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Kariamu Welsh, D. Arts (1949-2021)

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Umfundalai's Progenitor

Kariamu Welsh, D. Arts (1949-2021) was an artist, choreographer, and scholar of African Dance. Author of several books including Hot Feet and Social Change African Dance and Diaspora Communities, African Dance an Artistic, Historical, and  Philosophical Inquiry and The Africa Aesthetic, Welsh’s scholarly research illuminated the cultural salience of African dance traditions as she championed Black expression as a viable movement practice for training the dancing body.  As a product of the Black Arts Movement, her experimentation with African textiles, African American gesture, and African Diasporic dance traditions gave way to her formation of Umfundalai, a contemporary African dance technique that she described as “holistic and body-centric.”  Umfundalai, which loosely translates as “essential“ in Kiswahili, relies on the premise that African dance lives wherever African people reside and dismantles the geographical borders of Africa’s continent as the sole place where contemporary expression can emerge from an Africanist aesthetic.  She referred to herself as Umfundalai’s progenitor because she asserted that it did not come from her but rather through her from the ancestral world. 

Dr. Welsh attended what is now the University at Buffalo earning a bachelor’s degree in English in 1972 and then a master’s in humanities in 1975. In Buffalo, she was the founder and director of the Black Dance Workshop and she co-founded an Afrocentric cultural organization called the Center for Positive Thought. In 1980, she travelled to Zimbabwe Southern African with support of a Fulbright Fellowship and became the first Artistic Director of the National Dance Company of Zimbabwe.  Her research on Zimbabwean dance resulted in a dissertation that earned her a D. Arts in dance and dance education in 1993 at the Steinhardt School of Culture, Education and Human Development at New York University.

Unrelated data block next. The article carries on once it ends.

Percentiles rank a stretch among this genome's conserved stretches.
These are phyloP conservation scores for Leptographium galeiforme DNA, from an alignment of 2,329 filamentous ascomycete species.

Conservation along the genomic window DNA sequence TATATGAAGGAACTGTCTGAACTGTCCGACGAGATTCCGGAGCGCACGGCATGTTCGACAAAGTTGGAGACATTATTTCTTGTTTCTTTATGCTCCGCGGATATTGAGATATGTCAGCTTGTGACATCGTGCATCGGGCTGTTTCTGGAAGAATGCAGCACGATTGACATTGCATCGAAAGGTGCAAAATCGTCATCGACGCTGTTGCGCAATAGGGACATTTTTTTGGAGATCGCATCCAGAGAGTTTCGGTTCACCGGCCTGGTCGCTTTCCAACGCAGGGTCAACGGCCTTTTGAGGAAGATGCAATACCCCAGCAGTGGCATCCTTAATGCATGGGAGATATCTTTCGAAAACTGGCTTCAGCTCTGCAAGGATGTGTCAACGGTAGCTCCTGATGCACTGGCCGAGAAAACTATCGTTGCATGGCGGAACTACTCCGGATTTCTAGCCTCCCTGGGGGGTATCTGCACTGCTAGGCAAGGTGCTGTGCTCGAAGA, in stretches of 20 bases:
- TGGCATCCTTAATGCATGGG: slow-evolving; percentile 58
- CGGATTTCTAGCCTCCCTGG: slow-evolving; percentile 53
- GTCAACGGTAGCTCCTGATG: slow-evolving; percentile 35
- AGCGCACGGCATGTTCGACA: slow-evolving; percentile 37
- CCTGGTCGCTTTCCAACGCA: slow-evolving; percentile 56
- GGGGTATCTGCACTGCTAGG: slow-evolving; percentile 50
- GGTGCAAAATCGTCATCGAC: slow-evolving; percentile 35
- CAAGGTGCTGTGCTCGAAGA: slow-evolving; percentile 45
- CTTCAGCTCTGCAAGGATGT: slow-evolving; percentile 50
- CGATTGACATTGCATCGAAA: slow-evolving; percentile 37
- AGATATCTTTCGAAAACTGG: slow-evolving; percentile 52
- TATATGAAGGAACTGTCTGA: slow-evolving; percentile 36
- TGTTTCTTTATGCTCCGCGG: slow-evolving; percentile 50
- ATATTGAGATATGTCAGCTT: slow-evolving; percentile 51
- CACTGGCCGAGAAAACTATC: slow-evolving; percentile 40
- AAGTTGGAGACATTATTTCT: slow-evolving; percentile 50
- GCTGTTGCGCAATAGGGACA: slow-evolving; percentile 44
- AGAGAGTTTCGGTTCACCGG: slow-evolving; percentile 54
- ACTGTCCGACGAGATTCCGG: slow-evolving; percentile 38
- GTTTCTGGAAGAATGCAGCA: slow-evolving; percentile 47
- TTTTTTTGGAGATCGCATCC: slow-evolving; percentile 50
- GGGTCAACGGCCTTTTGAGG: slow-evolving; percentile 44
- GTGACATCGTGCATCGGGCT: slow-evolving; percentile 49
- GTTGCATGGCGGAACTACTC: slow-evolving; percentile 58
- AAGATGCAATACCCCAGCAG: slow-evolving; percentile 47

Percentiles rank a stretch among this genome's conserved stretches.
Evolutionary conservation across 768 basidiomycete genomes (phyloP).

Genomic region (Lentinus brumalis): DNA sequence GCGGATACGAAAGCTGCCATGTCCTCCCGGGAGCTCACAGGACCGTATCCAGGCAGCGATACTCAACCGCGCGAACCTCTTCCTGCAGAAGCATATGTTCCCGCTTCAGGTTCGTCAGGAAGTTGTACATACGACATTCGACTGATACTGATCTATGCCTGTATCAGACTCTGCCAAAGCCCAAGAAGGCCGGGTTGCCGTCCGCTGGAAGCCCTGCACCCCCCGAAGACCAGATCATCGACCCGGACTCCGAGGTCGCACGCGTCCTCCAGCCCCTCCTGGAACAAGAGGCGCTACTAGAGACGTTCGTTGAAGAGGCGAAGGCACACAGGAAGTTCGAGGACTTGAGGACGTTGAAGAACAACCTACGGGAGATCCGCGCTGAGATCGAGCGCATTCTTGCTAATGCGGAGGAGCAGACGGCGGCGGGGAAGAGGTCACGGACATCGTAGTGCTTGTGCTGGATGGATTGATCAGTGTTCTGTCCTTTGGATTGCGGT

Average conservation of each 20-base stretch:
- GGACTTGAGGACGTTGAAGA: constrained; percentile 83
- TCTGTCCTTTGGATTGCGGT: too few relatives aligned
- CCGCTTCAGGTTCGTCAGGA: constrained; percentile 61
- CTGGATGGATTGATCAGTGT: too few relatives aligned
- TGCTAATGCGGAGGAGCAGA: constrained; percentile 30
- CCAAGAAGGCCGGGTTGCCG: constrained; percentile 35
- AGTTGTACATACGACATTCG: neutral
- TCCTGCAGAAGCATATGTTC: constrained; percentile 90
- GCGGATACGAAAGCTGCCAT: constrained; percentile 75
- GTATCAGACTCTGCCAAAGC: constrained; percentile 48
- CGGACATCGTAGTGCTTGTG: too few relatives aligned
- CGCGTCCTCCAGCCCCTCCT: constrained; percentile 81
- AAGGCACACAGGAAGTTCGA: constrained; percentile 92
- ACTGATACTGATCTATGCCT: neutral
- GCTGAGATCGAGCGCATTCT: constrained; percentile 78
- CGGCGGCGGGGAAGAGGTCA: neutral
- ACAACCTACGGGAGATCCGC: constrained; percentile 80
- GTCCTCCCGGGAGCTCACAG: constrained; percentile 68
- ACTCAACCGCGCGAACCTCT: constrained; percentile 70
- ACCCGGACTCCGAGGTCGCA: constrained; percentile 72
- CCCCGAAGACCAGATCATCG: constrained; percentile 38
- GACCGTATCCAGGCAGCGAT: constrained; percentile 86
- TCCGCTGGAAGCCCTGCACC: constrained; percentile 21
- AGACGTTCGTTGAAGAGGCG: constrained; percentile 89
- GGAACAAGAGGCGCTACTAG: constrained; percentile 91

Dr. Welsh was a Professor Emerita at Temple University (Philadelphia, Pennsylvania) where she served on the African American Studies and Dance faculties for over 35 years.  She was the director of the Institute of African Dance, Research, and Performance and her own professional dance company, Kariamu & Company: Traditions (K&C), a performance entity that not only showcased her artistic work but also demonstrated how Umfundalai could tool contemporary choreography.  K & C served as a community that inculcated current Umfundalai teachers and practitioners.  Welsh’s seminal work, Bokolafini, a dance she originally mounted on students from the University of Arts (Philadelphia, Pennsylvania) won her the Gulgenheim Fellowship in 1997.  Along with her teaching responsibilities at Temple University, Dr. Welsh also taught at the New Freedom Theater.  Freedom Theater’s intensive Training Program provided Dr. Welsh, talented with young, skilled dancers whose talents served to further develop Umfundalai movement vocabularies.  During this time, she also mounted her invocative choreographies on several professional dance companies including Philadanco!, The Seventh Principle Performance Company, The Berry & Nance Dance Project, and Chuck Davis’ African American Dance Ensemble.

In 2021, the American Dance Festival posthumously awarded Dr. Welsh the Balasaraswati/Joy Ann Dewey Beinecke Endowed Chair for Distinguished Teaching.

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